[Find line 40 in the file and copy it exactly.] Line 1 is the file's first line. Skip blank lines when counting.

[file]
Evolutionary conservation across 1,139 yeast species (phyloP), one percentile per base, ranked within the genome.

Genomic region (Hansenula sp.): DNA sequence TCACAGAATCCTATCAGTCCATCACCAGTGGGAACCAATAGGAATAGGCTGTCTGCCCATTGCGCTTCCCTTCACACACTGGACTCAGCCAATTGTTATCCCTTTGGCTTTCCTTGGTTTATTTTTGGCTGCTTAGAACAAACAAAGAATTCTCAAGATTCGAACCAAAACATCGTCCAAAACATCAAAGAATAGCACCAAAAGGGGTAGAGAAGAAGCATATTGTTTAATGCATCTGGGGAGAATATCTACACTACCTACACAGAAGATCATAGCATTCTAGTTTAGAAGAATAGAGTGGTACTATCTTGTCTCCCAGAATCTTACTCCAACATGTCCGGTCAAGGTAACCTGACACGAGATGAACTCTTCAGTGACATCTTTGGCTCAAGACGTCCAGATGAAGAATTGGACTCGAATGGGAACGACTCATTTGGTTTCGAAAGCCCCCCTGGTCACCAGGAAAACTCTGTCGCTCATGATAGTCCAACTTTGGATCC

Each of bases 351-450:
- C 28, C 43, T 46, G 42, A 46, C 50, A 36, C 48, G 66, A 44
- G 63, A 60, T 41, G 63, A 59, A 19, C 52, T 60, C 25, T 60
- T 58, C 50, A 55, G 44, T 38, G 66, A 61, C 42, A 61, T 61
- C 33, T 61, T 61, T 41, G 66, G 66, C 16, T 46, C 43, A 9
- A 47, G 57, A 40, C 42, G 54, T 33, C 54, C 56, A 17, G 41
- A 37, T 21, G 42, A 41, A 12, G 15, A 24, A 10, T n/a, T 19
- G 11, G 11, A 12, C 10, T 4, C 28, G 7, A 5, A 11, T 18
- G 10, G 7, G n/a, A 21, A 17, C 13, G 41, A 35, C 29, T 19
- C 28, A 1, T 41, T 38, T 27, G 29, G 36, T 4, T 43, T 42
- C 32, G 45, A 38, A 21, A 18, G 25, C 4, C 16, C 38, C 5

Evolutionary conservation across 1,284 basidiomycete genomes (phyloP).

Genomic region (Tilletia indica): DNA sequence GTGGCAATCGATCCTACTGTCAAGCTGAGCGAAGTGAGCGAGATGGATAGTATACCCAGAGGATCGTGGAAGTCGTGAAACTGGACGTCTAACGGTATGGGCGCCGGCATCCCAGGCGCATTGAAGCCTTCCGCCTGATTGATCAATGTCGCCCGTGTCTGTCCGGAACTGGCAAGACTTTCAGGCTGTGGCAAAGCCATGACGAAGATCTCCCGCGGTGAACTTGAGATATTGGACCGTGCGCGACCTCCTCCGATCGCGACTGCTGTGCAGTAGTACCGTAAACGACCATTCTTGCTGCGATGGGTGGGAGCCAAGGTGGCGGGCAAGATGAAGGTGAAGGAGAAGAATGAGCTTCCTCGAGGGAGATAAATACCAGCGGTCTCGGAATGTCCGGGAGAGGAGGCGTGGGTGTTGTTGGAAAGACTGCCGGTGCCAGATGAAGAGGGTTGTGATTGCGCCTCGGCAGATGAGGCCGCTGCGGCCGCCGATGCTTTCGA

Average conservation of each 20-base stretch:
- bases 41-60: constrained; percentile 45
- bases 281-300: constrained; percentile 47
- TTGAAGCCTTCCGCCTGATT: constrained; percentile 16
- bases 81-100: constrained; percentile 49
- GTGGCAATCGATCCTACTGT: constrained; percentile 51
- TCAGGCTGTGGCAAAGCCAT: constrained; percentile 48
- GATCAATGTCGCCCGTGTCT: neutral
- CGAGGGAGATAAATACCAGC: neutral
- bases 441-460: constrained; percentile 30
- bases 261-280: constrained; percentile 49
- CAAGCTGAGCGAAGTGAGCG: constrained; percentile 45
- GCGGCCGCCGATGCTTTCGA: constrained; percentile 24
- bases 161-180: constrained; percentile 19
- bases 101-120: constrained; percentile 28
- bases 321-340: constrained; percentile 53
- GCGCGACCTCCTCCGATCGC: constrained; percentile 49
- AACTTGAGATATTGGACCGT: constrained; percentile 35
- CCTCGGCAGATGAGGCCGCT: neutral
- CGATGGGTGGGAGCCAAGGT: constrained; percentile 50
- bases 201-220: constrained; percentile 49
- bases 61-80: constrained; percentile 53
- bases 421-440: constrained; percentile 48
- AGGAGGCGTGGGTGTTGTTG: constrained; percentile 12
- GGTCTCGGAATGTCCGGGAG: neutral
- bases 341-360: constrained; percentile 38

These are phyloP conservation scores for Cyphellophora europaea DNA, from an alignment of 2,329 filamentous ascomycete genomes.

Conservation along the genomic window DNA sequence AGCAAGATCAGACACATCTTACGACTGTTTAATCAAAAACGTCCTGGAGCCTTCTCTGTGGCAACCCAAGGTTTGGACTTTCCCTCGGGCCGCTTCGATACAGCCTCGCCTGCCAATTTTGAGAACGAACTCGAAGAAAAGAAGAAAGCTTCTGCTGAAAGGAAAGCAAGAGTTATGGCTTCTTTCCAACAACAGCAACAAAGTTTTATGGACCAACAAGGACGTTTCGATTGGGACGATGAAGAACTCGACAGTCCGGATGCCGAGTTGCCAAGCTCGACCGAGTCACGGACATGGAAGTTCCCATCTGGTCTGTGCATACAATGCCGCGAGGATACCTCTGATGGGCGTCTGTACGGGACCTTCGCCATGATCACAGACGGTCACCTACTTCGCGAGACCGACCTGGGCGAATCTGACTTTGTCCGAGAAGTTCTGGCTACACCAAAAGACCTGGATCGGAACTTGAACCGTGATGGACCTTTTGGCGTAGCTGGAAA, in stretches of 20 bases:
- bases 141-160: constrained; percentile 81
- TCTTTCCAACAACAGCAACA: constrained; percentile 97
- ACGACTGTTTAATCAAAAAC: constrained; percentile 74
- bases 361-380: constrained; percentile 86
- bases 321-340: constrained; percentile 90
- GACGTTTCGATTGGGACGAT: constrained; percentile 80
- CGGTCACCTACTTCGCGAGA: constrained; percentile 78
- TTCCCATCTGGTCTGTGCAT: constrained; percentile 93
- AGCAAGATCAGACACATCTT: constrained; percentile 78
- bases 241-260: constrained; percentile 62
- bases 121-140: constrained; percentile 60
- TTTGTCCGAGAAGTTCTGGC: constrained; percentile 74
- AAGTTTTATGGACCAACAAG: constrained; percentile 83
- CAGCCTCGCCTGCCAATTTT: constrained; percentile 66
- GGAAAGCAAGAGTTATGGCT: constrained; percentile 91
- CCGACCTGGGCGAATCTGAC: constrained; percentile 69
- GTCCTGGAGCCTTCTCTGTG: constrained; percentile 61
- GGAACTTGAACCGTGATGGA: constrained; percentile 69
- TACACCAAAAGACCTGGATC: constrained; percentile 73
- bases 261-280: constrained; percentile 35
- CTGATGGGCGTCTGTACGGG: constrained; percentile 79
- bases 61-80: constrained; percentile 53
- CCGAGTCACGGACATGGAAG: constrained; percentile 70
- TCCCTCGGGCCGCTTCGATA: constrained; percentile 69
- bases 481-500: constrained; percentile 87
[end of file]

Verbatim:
- GGTCTCGGAATGTCCGGGAG: neutral